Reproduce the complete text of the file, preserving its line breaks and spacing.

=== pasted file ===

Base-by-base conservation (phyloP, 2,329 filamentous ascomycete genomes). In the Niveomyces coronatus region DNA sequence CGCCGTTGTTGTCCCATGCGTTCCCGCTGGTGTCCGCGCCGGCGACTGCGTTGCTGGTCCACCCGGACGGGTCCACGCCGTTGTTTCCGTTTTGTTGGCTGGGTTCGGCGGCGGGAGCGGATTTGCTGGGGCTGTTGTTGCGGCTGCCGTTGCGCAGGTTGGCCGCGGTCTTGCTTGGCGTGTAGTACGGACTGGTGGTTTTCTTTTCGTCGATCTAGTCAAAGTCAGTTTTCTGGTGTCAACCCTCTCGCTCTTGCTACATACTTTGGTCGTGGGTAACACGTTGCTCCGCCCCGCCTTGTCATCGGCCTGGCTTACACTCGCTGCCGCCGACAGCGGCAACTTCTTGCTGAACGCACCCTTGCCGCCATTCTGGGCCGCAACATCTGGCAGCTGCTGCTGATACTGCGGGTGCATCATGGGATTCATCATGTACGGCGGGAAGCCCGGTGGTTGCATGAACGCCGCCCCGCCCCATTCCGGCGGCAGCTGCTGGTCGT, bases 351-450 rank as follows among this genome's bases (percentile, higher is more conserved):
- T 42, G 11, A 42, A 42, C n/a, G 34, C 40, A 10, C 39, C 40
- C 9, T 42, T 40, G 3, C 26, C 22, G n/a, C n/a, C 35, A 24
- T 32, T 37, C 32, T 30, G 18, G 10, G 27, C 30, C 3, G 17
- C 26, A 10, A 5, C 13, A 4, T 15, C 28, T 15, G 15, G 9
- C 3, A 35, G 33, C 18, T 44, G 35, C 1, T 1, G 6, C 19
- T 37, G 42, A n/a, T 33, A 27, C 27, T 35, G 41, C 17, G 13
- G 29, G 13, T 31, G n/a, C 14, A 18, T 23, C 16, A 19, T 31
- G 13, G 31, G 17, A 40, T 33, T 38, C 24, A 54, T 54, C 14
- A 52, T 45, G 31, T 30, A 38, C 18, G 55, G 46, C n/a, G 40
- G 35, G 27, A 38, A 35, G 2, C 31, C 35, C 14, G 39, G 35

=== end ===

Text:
Base-by-base conservation (phyloP, 2,329 filamentous ascomycete genomes). In the Niveomyces coronatus region DNA sequence CGCCGTTGTTGTCCCATGCGTTCCCGCTGGTGTCCGCGCCGGCGACTGCGTTGCTGGTCCACCCGGACGGGTCCACGCCGTTGTTTCCGTTTTGTTGGCTGGGTTCGGCGGCGGGAGCGGATTTGCTGGGGCTGTTGTTGCGGCTGCCGTTGCGCAGGTTGGCCGCGGTCTTGCTTGGCGTGTAGTACGGACTGGTGGTTTTCTTTTCGTCGATCTAGTCAAAGTCAGTTTTCTGGTGTCAACCCTCTCGCTCTTGCTACATACTTTGGTCGTGGGTAACACGTTGCTCCGCCCCGCCTTGTCATCGGCCTGGCTTACACTCGCTGCCGCCGACAGCGGCAACTTCTTGCTGAACGCACCCTTGCCGCCATTCTGGGCCGCAACATCTGGCAGCTGCTGCTGATACTGCGGGTGCATCATGGGATTCATCATGTACGGCGGGAAGCCCGGTGGTTGCATGAACGCCGCCCCGCCCCATTCCGGCGGCAGCTGCTGGTCGT, bases 351-450 rank as follows among this genome's bases (percentile, higher is more conserved):
- T 42, G 11, A 42, A 42, C n/a, G 34, C 40, A 10, C 39, C 40
- C 9, T 42, T 40, G 3, C 26, C 22, G n/a, C n/a, C 35, A 24
- T 32, T 37, C 32, T 30, G 18, G 10, G 27, C 30, C 3, G 17
- C 26, A 10, A 5, C 13, A 4, T 15, C 28, T 15, G 15, G 9
- C 3, A 35, G 33, C 18, T 44, G 35, C 1, T 1, G 6, C 19
- T 37, G 42, A n/a, T 33, A 27, C 27, T 35, G 41, C 17, G 13
- G 29, G 13, T 31, G n/a, C 14, A 18, T 23, C 16, A 19, T 31
- G 13, G 31, G 17, A 40, T 33, T 38, C 24, A 54, T 54, C 14
- A 52, T 45, G 31, T 30, A 38, C 18, G 55, G 46, C n/a, G 40
- G 35, G 27, A 38, A 35, G 2, C 31, C 35, C 14, G 39, G 35